But that’s not all. Census numbers (and CBO numbers) don’t take into account the equalizing effects of taxation. For example, the top 10 percent of taxpayers pay over 70 percent of the total income tax burden, even though they earn a little over 45 percent of total income. They’re paying almost one and a half times their portion. Similarly, the top 1 percent of income earners pays over 40 percent of the income tax burden, but they make slightly over 20 percent of total income. They’re paying nearly double their portion.

Meanwhile, the bottom 50 percent of tax earners pay less than 3 percent of the total income tax burden, while they earn over 13 percent of total income. They’re paying less than a quarter of their portion.

None of this is meant to say what is or isn’t fair; it is simply meant to show that taxation further balances income inequality, and needs to be taken into account when considering the debate.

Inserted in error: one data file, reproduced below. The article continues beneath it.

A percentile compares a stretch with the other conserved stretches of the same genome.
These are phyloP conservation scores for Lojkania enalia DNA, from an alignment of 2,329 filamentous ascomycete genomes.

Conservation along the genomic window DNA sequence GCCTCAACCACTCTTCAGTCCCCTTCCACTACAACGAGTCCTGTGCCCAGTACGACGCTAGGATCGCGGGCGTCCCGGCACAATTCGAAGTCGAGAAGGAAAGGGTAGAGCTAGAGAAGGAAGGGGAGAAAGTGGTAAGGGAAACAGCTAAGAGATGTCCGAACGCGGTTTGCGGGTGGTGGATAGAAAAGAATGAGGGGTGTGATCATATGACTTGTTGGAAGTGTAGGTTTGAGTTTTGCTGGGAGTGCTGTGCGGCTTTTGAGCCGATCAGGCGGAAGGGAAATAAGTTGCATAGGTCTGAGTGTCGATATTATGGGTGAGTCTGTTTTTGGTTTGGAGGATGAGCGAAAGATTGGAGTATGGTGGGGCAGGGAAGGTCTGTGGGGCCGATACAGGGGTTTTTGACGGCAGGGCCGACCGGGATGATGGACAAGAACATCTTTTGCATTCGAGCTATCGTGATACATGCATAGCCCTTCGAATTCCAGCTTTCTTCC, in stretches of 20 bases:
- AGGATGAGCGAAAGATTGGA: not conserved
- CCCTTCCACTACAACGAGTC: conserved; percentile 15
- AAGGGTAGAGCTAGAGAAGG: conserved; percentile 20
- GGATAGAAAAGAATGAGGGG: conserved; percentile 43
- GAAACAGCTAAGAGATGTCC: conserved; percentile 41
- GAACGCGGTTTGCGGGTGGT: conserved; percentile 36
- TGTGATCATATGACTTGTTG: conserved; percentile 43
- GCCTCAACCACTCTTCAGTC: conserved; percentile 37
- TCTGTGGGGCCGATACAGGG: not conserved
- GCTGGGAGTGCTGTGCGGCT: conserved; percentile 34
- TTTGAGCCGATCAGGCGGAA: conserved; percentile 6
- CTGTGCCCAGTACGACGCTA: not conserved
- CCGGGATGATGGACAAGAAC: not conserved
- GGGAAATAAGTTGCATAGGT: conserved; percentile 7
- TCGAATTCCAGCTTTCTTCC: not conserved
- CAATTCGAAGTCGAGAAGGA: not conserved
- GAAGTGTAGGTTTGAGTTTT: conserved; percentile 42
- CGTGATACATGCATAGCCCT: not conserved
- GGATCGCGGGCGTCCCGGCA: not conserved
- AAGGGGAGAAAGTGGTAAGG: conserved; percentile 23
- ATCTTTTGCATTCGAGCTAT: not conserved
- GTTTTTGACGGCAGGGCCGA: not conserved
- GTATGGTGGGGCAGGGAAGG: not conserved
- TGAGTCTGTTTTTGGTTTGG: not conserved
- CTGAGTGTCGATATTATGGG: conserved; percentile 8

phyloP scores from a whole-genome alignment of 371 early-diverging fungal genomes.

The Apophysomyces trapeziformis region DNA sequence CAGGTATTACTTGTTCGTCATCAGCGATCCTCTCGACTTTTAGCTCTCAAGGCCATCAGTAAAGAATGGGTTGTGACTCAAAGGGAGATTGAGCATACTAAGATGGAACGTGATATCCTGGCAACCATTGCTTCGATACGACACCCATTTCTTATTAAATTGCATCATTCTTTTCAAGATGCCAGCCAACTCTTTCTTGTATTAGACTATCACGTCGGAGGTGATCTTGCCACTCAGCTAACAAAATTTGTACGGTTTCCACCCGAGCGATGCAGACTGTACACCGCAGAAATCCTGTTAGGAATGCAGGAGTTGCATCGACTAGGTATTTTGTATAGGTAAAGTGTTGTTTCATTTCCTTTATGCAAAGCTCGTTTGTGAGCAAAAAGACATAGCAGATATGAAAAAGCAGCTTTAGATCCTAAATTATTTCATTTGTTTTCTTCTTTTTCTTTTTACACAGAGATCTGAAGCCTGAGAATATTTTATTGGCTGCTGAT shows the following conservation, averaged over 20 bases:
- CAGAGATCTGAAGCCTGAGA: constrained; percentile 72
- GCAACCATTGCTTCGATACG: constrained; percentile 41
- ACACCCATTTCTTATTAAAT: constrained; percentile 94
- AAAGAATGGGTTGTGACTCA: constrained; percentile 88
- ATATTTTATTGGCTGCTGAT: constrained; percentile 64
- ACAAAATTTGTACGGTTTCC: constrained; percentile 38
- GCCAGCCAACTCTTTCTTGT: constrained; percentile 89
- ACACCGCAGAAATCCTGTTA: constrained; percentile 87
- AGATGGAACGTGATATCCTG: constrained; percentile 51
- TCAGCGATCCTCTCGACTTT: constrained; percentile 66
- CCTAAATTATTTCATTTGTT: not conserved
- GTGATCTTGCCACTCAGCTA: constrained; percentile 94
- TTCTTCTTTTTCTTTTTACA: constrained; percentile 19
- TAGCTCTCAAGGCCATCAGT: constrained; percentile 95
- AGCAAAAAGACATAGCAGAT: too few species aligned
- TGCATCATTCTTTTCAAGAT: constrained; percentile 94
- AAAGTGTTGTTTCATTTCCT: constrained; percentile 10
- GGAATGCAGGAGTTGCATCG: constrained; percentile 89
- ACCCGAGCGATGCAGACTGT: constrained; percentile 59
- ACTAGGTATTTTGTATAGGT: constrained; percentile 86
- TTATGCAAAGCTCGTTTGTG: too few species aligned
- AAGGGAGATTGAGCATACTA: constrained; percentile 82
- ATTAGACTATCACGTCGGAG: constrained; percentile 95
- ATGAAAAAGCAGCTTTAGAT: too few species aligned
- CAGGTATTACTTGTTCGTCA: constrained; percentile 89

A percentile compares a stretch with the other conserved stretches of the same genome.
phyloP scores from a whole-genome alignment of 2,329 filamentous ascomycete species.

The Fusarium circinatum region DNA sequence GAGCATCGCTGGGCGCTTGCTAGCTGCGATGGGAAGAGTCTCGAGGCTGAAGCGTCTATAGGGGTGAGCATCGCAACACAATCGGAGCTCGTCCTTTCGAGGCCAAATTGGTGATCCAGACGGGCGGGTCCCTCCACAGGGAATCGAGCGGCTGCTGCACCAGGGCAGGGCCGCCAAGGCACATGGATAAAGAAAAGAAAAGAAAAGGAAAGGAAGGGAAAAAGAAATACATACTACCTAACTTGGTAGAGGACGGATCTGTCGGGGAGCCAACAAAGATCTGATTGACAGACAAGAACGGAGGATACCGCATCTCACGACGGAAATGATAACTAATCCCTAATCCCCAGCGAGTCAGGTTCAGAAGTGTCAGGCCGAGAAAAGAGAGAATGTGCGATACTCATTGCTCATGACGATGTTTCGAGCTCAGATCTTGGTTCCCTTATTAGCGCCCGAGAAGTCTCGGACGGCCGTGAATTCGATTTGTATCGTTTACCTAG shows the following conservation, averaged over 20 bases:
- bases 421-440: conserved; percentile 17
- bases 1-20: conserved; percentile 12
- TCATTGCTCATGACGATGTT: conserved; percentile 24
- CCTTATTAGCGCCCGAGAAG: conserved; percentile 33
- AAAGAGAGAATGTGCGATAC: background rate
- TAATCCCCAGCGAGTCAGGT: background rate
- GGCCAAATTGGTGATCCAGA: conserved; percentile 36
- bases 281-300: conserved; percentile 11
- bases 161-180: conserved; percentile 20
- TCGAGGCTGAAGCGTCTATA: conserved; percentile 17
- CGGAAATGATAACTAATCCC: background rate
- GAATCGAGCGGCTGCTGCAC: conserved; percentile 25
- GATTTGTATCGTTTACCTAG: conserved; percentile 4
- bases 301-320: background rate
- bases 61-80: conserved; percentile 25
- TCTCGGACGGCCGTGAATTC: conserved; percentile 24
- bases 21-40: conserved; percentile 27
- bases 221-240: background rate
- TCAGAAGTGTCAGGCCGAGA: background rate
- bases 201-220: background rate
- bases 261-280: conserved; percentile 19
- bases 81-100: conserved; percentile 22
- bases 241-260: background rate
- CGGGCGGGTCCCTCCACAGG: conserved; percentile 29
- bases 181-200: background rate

Next, note that in figure 2 Mr. Mitchell highlights “CBO data to show the percent increase in average incomes for households in select percentiles of the income distribution from 1979 to 2005 (emphasis added).” This leads him to conclude that “the top 0.01% of households … saw their average incomes rise nearly five-fold over the last three decades, more than the percentage increase in the average incomes of the bottom 99.5% combined.”

Yet, as I argued, using average income statistics deflate lower- and middle-class incomes, but inflate upper-class incomes. A large increase in immigration during the 80s and 90s meant an increase in low-skilled labor (and therefore low wages), bringing the average income level of the lower- and middle-class down. Also, there has been a rise in single-parent households, particularly inflicting the middle-class, again dragging middle-class average income down. But median income statistics adjust for this, which is why they accurately capture the income gains the middle- and lower-class have made.

Additionally, Mr. Mitchell later goes on to provide a CBO graph. Notice that the numbers in each segment of the various income groups, however, are unequal. This amplifies economic inequality. When equalized, the graph flattens out a bit: